Dear Colleagues: Please distribute widely and I encourage people teaching classes with relevant content to include this as part of their syllabus. A livestream option will be available. If interested, RSVP to [log in to unmask] <mailto:[log in to unmask]>. Flyer attached. 

2016 Benjamin Distinguished Lecture
Should We Modify Genes to Keep Nature in Place?

Professor Clare Palmer, Texas A&M University

3:00 PM  |  Friday, April 8

107 S. Kedzie Hall

Refreshments served just before 3pm; discussion to follow at 4pm
For livestream, RSVP to [log in to unmask] <mailto:[log in to unmask]> for the link information.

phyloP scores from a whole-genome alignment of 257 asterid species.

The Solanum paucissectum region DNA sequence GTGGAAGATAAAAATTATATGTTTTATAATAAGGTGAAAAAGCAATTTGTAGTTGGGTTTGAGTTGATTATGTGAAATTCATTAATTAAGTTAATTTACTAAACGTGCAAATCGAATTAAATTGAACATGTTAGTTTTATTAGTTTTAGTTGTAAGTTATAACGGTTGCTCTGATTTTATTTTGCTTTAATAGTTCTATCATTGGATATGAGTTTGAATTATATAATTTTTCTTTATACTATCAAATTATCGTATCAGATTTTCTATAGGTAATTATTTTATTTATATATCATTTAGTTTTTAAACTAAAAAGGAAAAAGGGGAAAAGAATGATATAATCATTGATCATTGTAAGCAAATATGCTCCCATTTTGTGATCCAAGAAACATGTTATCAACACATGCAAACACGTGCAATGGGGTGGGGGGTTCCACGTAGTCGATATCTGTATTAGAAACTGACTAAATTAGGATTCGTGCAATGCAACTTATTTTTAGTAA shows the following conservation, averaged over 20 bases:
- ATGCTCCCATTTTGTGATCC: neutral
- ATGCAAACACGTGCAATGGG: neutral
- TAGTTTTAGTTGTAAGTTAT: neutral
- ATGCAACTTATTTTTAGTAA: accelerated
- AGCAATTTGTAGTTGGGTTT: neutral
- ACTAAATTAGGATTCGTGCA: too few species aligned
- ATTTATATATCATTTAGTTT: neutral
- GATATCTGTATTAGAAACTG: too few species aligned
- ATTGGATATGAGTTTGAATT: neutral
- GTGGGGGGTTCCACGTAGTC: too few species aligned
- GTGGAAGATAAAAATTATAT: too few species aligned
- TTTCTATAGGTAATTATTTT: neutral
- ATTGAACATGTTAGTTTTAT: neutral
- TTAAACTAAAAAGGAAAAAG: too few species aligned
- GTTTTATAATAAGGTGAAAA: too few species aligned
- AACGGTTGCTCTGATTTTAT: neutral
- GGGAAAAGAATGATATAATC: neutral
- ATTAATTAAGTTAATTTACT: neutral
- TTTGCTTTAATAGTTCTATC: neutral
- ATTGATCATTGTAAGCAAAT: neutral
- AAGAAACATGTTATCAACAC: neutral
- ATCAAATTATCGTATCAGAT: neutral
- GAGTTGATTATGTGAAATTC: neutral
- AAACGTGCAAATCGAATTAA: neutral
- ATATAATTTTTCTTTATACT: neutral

Genetic engineering in agriculture has become commonplace, though it remains ethically controversial. In contrast, modifying genes for conservation is relatively new – and related ethical debates are in their infancy. This talk will explore ethical questions raised by two possible kinds of gene modification for conservation. One is modification for eradication: changing genes so members of an invasive species become sterile, leading to (local) extinction and thereby protecting threatened environments. The second is modification for resilience: changing genes so a threatened species is more resilient to the impacts of a climate-changed environment. These technologies – especially when practiced on mammals – raise pressing ethical questions. But so do their alternatives – including doing nothing. One major concern, on which I will focus, is whether modifying genes could actually keep in place the kind of nature that we are trying to conserve.